In other words, the dispute between "idealists" and "realists" is primarily a dispute about timing; neither side means to question the ideal of electoral democracy. Ethnic warfare, crippling poverty, pervasive corruption, and lack of education may pose obstacles to the successful establishment and consolidation of democracy, but they are seen as unfortunate (we hope temporary) afflictions that delay what Francis Fukuyama (Huntington's student) called the "end of history," when democracy has finally triumphed over its rivals. It is widely assumed that democracy is something that all rational individuals would want if they could get it.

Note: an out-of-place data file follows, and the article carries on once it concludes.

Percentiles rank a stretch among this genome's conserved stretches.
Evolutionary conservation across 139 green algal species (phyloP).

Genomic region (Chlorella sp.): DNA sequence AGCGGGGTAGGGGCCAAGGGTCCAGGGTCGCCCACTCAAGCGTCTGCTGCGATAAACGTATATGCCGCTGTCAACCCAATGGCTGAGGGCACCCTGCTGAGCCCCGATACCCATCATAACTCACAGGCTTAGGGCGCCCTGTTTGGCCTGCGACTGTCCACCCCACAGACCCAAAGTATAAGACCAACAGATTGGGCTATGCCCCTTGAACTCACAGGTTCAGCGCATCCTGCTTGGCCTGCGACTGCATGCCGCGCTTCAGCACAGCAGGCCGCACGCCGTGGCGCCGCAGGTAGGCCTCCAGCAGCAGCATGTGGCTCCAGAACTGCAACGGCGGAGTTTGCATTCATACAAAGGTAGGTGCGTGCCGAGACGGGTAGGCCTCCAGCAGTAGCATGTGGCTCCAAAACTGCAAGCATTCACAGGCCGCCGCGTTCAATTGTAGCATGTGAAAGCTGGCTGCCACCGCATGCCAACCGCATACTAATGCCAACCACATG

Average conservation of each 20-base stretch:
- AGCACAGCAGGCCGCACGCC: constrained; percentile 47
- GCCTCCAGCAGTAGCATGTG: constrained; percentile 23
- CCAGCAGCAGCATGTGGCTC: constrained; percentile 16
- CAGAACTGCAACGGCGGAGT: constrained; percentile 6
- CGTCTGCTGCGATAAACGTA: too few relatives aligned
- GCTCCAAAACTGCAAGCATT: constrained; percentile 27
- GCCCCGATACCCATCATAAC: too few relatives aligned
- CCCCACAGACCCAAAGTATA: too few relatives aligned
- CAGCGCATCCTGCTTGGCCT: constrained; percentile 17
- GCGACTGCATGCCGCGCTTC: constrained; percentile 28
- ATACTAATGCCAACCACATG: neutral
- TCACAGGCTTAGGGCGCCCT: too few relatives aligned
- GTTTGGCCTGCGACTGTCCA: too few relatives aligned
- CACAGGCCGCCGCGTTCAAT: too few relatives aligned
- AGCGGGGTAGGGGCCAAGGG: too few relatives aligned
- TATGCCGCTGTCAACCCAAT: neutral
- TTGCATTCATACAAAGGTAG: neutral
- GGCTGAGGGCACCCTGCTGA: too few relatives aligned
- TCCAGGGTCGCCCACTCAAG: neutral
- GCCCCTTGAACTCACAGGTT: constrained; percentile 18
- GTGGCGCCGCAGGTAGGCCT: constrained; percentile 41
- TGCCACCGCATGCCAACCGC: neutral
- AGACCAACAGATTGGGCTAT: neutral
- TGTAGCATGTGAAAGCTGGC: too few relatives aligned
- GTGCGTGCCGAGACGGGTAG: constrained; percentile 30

Surprisingly, perhaps, the view that electoral democracy is the best possible political regime is commonly (but far from unanimously) held in China as well. Whatever we hear about "civilizational differences" between China and the West, many Chinese political thinkers share the view that democracy is the best possible political system. It is dangerous to organize a movement for the implementation of multiparty competitive elections in China — that's what landed Liu Xiaobo in jail — but Chinese political thinkers can and do argue for electoral democracy as an ideal in academic publications. An often-heard argument among Chinese intellectuals is that democracy should not be implemented now because of the prevalence of "low-quality" Chinese farmers, but democracy will become more viable once Chinese people become more educated and urbanized. The political reformer Yu Keping famously authored an essay titled Democracy Is a Good Thing and has called for more electoral competition at different levels of government. Yu Chongqing argues that the fundamental building block of democracy is multicandidate competitive elections — whether at the local or the central level of government — and it is meaningless to talk about other forms of democracy (such as intraparty democracy, democratic deliberation, or local-level democracy) without this foundation. More cautiously, Ma Ling argues that the immediate task in China is to implement "democratic supervision," but he goes on to say that it should be followed by democratic elections. Here too, the dispute is less about the desirability than about the timing of electoral democracy.